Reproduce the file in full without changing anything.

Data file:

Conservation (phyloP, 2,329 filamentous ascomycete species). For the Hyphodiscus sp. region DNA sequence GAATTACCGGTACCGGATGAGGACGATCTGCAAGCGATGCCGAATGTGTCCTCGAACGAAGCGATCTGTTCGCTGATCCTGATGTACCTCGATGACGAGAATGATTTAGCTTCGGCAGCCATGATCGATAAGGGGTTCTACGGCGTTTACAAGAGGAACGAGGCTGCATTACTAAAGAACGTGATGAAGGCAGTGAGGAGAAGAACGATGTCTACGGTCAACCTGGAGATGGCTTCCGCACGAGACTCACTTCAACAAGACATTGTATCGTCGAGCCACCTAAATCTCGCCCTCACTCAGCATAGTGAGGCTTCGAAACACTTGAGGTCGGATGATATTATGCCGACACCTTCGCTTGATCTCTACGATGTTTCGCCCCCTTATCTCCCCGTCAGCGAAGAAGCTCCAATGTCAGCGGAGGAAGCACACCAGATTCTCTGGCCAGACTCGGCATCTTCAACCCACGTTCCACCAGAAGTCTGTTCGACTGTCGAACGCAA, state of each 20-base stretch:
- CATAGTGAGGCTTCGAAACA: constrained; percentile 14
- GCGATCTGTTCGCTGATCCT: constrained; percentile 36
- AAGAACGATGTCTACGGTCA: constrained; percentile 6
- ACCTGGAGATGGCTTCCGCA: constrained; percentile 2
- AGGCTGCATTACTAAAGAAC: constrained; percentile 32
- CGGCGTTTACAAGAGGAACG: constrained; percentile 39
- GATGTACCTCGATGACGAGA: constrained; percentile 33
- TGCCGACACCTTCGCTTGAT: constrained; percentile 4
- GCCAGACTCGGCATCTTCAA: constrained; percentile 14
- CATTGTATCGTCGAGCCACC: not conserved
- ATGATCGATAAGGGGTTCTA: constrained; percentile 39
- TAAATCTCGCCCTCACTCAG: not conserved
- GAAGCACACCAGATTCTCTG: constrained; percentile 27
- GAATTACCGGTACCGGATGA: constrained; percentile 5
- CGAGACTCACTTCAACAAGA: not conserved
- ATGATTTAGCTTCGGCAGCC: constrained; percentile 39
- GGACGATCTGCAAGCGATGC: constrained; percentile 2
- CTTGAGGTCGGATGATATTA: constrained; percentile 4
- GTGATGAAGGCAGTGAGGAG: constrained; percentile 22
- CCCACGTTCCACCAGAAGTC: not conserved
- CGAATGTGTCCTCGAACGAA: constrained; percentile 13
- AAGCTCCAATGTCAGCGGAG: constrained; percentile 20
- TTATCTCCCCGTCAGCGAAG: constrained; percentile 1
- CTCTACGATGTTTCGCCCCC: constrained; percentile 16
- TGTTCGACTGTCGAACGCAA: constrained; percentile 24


Conservation (phyloP, 2,329 filamentous ascomycete species). For the Hyphodiscus sp. region DNA sequence GAATTACCGGTACCGGATGAGGACGATCTGCAAGCGATGCCGAATGTGTCCTCGAACGAAGCGATCTGTTCGCTGATCCTGATGTACCTCGATGACGAGAATGATTTAGCTTCGGCAGCCATGATCGATAAGGGGTTCTACGGCGTTTACAAGAGGAACGAGGCTGCATTACTAAAGAACGTGATGAAGGCAGTGAGGAGAAGAACGATGTCTACGGTCAACCTGGAGATGGCTTCCGCACGAGACTCACTTCAACAAGACATTGTATCGTCGAGCCACCTAAATCTCGCCCTCACTCAGCATAGTGAGGCTTCGAAACACTTGAGGTCGGATGATATTATGCCGACACCTTCGCTTGATCTCTACGATGTTTCGCCCCCTTATCTCCCCGTCAGCGAAGAAGCTCCAATGTCAGCGGAGGAAGCACACCAGATTCTCTGGCCAGACTCGGCATCTTCAACCCACGTTCCACCAGAAGTCTGTTCGACTGTCGAACGCAA, state of each 20-base stretch:
- CATAGTGAGGCTTCGAAACA: constrained; percentile 14
- GCGATCTGTTCGCTGATCCT: constrained; percentile 36
- AAGAACGATGTCTACGGTCA: constrained; percentile 6
- ACCTGGAGATGGCTTCCGCA: constrained; percentile 2
- AGGCTGCATTACTAAAGAAC: constrained; percentile 32
- CGGCGTTTACAAGAGGAACG: constrained; percentile 39
- GATGTACCTCGATGACGAGA: constrained; percentile 33
- TGCCGACACCTTCGCTTGAT: constrained; percentile 4
- GCCAGACTCGGCATCTTCAA: constrained; percentile 14
- CATTGTATCGTCGAGCCACC: not conserved
- ATGATCGATAAGGGGTTCTA: constrained; percentile 39
- TAAATCTCGCCCTCACTCAG: not conserved
- GAAGCACACCAGATTCTCTG: constrained; percentile 27
- GAATTACCGGTACCGGATGA: constrained; percentile 5
- CGAGACTCACTTCAACAAGA: not conserved
- ATGATTTAGCTTCGGCAGCC: constrained; percentile 39
- GGACGATCTGCAAGCGATGC: constrained; percentile 2
- CTTGAGGTCGGATGATATTA: constrained; percentile 4
- GTGATGAAGGCAGTGAGGAG: constrained; percentile 22
- CCCACGTTCCACCAGAAGTC: not conserved
- CGAATGTGTCCTCGAACGAA: constrained; percentile 13
- AAGCTCCAATGTCAGCGGAG: constrained; percentile 20
- TTATCTCCCCGTCAGCGAAG: constrained; percentile 1
- CTCTACGATGTTTCGCCCCC: constrained; percentile 16
- TGTTCGACTGTCGAACGCAA: constrained; percentile 24